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Int J Pediatr Otorhinolaryngol. 2015 Feb;79(2):210-5. doi: 10.1016/j.ijporl.2014.12.011. Epub 2014 Dec 16.

Quality of life after adenotonsillectomy in children with obstructive sleep apnea: short-term and long-term results.

Author information

1
Department of Otolaryngology, Taipei Hospital, Ministry of Health and Welfare, New Taipei City, Taiwan; Institute of Epidemiology and Preventive Medicine, College of Public Health, National Taiwan University, Taiwan.
2
Department of Otolaryngology, Taipei Hospital, Ministry of Health and Welfare, New Taipei City, Taiwan; Institute of Epidemiology and Preventive Medicine, College of Public Health, National Taiwan University, Taiwan; Department of Otolaryngology, National Taiwan University Hospital, Taipei, Taiwan.
3
Sleep Center, National Taiwan University Hospital, Taipei, Taiwan; Department of Pediatrics, National Taiwan University Hospital, Taipei, Taiwan.
4
Sleep Center, National Taiwan University Hospital, Taipei, Taiwan; Department of Internal Medicine, National Taiwan University Hospital, Taipei, Taiwan.
5
Department of Otolaryngology, National Taiwan University Hospital, Taipei, Taiwan; Sleep Center, National Taiwan University Hospital, Taipei, Taiwan. Electronic address: hsuwc@ntu.edu.tw.

Abstract

OBJECTIVE:

To assess short-term and long-term changes in quality of life after adenotonsillectomy (T&A) in children with obstructive sleep apnea (OSA).

MATERIALS AND METHODS:

Children aged 2-18 years old were enrolled. All subjects had clinical symptoms, overnight polysomnography diagnosis of OSA, and received T&A as treatment. Caregivers were asked to complete the OSA-18 survey before surgery, within 6 months after surgery (short-term), and more than 6 months after surgery (long-term).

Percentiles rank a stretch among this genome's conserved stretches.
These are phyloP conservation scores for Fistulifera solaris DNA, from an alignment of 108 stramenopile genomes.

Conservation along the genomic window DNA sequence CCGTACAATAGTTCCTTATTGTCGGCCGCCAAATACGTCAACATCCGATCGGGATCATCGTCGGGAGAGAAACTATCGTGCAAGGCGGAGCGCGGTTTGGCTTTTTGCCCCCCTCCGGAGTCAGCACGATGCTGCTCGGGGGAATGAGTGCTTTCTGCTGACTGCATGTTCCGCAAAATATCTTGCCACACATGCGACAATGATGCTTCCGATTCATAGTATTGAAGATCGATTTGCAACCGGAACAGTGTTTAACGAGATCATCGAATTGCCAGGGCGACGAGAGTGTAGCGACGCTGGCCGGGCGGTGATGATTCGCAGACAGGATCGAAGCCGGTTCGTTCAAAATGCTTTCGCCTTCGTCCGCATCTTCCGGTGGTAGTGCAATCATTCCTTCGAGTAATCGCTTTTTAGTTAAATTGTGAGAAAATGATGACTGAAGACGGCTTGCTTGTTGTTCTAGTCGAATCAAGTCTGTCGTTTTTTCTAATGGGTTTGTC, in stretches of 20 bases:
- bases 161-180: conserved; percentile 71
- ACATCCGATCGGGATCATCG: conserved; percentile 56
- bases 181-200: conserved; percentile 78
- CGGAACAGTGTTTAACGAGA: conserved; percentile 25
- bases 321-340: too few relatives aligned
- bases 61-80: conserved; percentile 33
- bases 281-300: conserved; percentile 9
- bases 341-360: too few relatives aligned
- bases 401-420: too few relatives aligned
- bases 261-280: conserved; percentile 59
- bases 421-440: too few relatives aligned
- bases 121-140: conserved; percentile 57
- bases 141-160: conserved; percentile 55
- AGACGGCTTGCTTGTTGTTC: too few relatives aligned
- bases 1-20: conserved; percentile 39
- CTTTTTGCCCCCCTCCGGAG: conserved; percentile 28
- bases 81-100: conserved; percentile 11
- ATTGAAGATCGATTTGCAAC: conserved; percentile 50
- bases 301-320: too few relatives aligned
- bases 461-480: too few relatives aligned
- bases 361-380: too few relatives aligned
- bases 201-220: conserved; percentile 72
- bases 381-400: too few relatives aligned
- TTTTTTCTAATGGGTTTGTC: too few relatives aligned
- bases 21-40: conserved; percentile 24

RESULTS:

A total of 114 children were included (mean age, 7.0±3.5 years; 75% boys). The mean OSA-18 total score was 71.5±16.0 before surgery. After surgery, the mean OSA-18 total score was significantly decreased in both the short-term (40.3±12.2, p<0.001) and the long-term (42.0±13.7, p<0.001). All five OSA-18 domains were also significantly decreased during short-term and long-term postoperative follow up (p<0.001). Short-term and long-term outcomes were compared. Mean OSA-18 total scores, sleep disturbance score, emotional distress score, daytime function score, and caregiver concerns score did not differ significantly between the short-term and long-term periods, while the physical symptom score was slightly higher in the long-term than the short-term period (9.7±3.3 vs. 8.7±3.0, p=0.02). Additionally, the physical symptoms score was higher in the long-term period in the female (p=0.01), older age (>6 years) (p=0.03), and non-obese (p=0.04) subgroups.

CONCLUSION:

T&A improves short-term and long-term quality of life in children with OSA. Nevertheless, caregivers observed children with aggravation of physical symptoms of quality of life during long-term follow up, especially in the female, older, and non-obese subgroups.

KEYWORDS:

Adenoidectomy; Child; Polysomnography; Quality of Life; Sleep apnea syndromes; Tonsillectomy

PMID:
25555637
DOI:
10.1016/j.ijporl.2014.12.011
[Indexed for MEDLINE]

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